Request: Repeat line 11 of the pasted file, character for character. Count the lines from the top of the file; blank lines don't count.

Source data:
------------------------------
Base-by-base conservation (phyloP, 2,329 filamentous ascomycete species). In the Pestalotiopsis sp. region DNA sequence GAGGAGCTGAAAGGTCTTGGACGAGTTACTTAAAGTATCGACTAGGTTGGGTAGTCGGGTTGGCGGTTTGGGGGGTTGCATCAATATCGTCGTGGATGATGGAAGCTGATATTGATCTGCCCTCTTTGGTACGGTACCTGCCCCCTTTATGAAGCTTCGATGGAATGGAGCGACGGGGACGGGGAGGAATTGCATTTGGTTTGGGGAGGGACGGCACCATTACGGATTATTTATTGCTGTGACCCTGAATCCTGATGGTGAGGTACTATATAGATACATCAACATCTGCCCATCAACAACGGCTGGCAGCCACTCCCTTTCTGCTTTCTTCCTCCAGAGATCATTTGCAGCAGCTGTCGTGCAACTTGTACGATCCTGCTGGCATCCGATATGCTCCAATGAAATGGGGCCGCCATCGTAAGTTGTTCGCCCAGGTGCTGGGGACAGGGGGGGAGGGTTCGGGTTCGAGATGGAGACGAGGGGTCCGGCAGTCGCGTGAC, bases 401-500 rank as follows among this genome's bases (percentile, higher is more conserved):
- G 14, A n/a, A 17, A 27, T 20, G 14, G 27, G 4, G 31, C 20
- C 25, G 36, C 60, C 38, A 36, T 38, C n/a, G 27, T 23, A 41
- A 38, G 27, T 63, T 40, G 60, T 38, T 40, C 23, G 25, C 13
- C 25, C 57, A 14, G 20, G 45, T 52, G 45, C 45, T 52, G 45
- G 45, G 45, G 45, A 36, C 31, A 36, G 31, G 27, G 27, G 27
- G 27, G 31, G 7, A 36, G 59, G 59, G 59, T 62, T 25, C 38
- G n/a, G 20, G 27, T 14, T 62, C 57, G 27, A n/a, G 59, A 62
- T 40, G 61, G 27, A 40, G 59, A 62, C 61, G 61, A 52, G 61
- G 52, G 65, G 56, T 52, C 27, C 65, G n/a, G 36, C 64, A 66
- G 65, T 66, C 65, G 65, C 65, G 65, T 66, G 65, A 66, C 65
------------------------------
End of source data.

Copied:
- G 65, T 66, C 65, G 65, C 65, G 65, T 66, G 65, A 66, C 65